THE BLOG
11/01/2015 08:30 am ET Updated Nov 01, 2016

Gay Men Need to Start Talking About Consent

The movie ended, but the DVD spun and spun, replaying the title menu. HOME flared out in the pixelated tableau of menu options stretched across the wall by the projector. All three of us -- me, the guy next to me, his boyfriend on the other side -- huddled in a nest of blankets on the floor. We were too drunk to get up and turn the movie off.

Before my phone died, it was 4:16 a.m., and I assume time went on without it. I started counting the repetitions of the title screen, wasted beyond passing out, as a snore or two sounded out from the other slope of blankets where the boyfriend was. Around the ninth time that HOME zoomed back into focus did I feel a hard-on pressing into my back.

It stuck into my lower spine, and my drunk mind stumbled back into a memory. I was looking at an exhibit of butterflies in a glass case -- a needle driving their bodies into cardboard. I had wondered then how their colorful bodies felt when the sharp point pierced them. I wasn't wondering anymore.

His hand arced over my body and grabbed between my legs. No way I was getting hard -- the whiskey had taken care of that -- so he had to subconsciously settle for what little there was of me to grapple. He dug at me like he was looking for his keys.

A quiet sigh of satisfaction, a slight twist of his torso as the hand retreated to my torso and the hard-on tilted safely skyward and time resumed. Eventually, heavy breath through his sinuses harmonized with his boyfriend's snoring, deep in the caves of our covers. HOME returned, each pixel a glittering eye of a thousand expressions. Accusation. Disappointment. Confusion.

The excuses came easy. We were both drunk. I had decided to come to movie night. I had said yes to the blanket pile on the floor. And I didn't say anything to stop him.

I returned to other drunken movie nights, and the scene replayed with slight variations -- mostly in terms of our relative sobriety. What didn't change was my silence, until I faced the fact that I did not want this. Even then, I never just said no or stormed off. I became a ghost -- quit answering texts and calls, deleted event invites and wrapped myself in the comfortable safety of my straight friends.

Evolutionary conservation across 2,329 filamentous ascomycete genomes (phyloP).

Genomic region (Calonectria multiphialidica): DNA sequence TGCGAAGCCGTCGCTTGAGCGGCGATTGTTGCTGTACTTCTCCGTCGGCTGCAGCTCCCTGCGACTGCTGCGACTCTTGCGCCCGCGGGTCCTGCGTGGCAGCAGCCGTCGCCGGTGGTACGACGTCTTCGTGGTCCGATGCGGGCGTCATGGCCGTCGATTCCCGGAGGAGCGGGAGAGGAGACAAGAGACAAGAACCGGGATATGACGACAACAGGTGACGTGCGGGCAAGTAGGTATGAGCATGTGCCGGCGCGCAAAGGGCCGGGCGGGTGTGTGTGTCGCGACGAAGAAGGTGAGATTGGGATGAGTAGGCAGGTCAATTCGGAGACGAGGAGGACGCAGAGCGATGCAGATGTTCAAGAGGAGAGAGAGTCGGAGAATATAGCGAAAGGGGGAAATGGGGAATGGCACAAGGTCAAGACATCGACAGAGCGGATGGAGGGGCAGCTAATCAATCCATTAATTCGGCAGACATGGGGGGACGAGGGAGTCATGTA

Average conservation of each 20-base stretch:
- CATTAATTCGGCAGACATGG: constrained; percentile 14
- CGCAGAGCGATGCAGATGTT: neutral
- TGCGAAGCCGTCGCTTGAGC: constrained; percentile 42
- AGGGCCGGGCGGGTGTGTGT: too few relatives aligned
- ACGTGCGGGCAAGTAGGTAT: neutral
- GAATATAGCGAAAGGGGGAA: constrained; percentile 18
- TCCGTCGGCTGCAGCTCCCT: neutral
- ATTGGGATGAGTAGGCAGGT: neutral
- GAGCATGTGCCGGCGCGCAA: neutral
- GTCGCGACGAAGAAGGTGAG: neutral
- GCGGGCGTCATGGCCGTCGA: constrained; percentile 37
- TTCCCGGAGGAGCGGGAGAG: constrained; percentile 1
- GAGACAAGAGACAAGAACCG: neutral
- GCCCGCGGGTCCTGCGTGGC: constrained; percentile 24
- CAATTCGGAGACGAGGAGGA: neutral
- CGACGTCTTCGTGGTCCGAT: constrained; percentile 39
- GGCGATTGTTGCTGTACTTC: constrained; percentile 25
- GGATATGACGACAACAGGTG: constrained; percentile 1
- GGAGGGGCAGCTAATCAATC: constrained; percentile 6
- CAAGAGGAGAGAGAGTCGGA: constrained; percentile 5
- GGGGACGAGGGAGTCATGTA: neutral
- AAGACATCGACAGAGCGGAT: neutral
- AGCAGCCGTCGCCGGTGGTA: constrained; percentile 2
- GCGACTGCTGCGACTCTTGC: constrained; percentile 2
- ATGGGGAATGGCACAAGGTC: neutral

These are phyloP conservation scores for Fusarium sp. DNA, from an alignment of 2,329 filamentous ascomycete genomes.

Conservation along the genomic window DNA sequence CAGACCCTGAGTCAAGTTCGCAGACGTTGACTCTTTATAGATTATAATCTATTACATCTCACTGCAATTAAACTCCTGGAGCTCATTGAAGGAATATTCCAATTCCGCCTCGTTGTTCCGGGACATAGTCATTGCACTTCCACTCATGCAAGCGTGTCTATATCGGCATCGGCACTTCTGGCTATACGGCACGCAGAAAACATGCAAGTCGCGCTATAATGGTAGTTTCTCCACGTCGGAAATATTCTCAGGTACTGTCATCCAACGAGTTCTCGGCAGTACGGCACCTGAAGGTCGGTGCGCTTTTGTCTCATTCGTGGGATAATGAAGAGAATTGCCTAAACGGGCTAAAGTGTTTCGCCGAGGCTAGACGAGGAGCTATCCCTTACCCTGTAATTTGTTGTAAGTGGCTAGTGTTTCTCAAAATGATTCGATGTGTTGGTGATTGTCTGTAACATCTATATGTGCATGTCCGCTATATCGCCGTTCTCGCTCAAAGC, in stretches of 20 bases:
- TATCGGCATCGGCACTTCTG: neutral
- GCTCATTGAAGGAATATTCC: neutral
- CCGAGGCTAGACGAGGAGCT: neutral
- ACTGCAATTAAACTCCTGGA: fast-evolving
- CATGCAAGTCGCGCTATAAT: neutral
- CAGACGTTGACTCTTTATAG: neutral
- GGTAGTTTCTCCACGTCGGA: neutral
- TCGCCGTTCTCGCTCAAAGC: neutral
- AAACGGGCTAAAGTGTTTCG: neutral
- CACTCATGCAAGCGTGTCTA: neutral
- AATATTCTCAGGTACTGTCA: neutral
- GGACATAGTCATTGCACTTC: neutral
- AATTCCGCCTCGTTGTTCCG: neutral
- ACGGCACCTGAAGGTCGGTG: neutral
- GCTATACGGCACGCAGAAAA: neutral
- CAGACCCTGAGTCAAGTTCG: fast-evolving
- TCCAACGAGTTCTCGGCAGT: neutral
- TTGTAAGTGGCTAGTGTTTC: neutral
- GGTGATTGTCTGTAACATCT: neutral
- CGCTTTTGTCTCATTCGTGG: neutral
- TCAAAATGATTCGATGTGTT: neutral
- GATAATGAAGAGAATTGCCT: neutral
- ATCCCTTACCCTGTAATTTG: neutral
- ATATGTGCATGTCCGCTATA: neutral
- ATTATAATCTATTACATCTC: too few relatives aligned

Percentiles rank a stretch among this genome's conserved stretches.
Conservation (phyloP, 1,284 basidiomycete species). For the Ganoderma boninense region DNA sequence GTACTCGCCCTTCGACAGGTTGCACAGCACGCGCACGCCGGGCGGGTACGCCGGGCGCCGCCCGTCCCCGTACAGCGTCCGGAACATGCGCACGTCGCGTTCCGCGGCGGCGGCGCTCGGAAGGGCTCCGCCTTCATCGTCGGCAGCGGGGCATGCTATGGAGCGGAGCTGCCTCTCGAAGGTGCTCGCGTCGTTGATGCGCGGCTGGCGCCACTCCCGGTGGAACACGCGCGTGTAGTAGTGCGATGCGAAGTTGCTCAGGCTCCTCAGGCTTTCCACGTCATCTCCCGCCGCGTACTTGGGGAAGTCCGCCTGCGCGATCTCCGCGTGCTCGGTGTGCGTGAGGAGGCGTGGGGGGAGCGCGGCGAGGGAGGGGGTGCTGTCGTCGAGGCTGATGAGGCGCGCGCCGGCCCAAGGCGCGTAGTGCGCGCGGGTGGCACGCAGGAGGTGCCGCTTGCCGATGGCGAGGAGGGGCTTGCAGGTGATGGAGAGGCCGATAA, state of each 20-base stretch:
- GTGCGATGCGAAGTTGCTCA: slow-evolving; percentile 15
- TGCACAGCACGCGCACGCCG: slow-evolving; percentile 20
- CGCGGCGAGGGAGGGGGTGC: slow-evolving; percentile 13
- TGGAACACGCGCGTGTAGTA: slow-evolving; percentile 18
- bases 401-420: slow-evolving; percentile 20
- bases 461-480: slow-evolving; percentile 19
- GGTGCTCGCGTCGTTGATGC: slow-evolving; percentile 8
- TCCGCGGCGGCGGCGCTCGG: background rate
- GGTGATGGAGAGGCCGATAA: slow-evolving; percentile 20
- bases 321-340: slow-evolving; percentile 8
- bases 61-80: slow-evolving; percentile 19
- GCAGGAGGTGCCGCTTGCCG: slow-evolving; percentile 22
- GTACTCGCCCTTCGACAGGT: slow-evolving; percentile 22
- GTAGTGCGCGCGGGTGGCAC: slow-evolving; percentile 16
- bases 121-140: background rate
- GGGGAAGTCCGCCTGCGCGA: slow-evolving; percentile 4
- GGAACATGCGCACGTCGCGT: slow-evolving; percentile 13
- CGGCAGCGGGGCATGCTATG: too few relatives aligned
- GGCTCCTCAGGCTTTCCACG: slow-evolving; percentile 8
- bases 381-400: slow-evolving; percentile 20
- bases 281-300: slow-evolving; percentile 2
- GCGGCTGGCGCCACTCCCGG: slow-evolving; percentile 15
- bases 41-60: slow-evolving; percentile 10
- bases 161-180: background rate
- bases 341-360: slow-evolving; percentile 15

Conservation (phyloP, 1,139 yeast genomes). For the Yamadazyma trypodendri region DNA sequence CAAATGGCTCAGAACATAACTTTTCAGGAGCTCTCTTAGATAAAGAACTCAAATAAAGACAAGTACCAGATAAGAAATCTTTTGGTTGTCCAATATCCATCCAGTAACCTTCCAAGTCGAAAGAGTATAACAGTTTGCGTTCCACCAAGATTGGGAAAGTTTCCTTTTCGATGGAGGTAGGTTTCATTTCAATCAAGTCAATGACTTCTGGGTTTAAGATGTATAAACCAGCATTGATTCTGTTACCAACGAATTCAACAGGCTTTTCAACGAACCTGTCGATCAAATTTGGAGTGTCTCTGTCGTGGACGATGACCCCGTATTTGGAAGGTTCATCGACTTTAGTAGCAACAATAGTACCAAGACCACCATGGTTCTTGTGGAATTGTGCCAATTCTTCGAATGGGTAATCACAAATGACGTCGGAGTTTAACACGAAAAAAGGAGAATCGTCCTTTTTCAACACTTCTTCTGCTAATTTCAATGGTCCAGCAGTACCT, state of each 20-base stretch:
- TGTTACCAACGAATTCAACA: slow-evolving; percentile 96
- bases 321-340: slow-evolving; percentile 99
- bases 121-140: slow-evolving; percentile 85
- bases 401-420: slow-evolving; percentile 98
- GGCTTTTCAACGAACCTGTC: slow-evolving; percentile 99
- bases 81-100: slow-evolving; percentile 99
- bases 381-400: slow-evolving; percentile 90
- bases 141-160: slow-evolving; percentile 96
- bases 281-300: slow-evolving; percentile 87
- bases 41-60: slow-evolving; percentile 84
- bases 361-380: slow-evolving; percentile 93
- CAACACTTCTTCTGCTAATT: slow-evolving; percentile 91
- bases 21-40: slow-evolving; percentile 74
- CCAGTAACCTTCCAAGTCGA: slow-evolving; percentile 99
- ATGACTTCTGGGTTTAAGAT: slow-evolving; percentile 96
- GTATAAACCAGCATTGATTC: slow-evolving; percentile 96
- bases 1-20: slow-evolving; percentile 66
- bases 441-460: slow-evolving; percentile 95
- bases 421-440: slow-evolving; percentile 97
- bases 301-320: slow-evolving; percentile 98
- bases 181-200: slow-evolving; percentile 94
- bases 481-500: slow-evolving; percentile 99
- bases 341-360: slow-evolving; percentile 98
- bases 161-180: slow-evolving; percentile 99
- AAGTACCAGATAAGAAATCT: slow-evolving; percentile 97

When I dated women, I was confident I knew what consent was. In the closet, I believed in my duty as the chivalric man to ensure the women I convinced myself I wanted, wanted me too. After I came out, my vocabulary of consent -- along with most of my closeted learning -- disappeared. Silently I let myself be swept up in the brave, new world of wanting dick.

Today, the predatory systems of sexual abuse across college campuses have prompted a resounding call by straight women in particular to discover what consent really means. Our straight allies are actively navigating the landscape of sexual language, and while progress might be difficult to measure, the conversation is at least taking place. Gay men have a place in that conversation, and they need to speak up.

Somewhere in past hookups, there has to be a moment of doubt. Ask yourself: Did you really want that? Did he? How could you tell? Don't hide from this self-interrogation. Don't excuse away your or another's behavior simply because we are gay men and sex is just what we do -- and lots of it. That, more than anything, I blame for my own silence.

The responsibility of sex -- no matter the number of partners, no matter the kink -- demands a responsibility of character. Whether it's your 20-year partner or Grindr's latest nine-inch wonder, never be afraid to say what you want and expect the same in return. Our sexuality is beautiful and deserves celebration, but nothing about our queerness or how we perceive it means we can ignore how one man says yes to another -- the words, the feelings, the circumstances.

Years in the closet made me regret my silence over my sexual identity, but years after coming out of misinterpreted approaches and mishandled advances made me regret an even more profound silence over my unwillingness to be honest about how I, as a man, wanted sex with other men. We need that language more than we realize. If it existed, maybe an early-morning groping might not have ended a friendship I never knew I valued until I flipped the switch on it -- like the eerie beam of that projector as I slipped shamefully into the day.

_______________________

Need help? In the U.S., call 1-800-656-HOPE for the National Sexual Assault Hotline.

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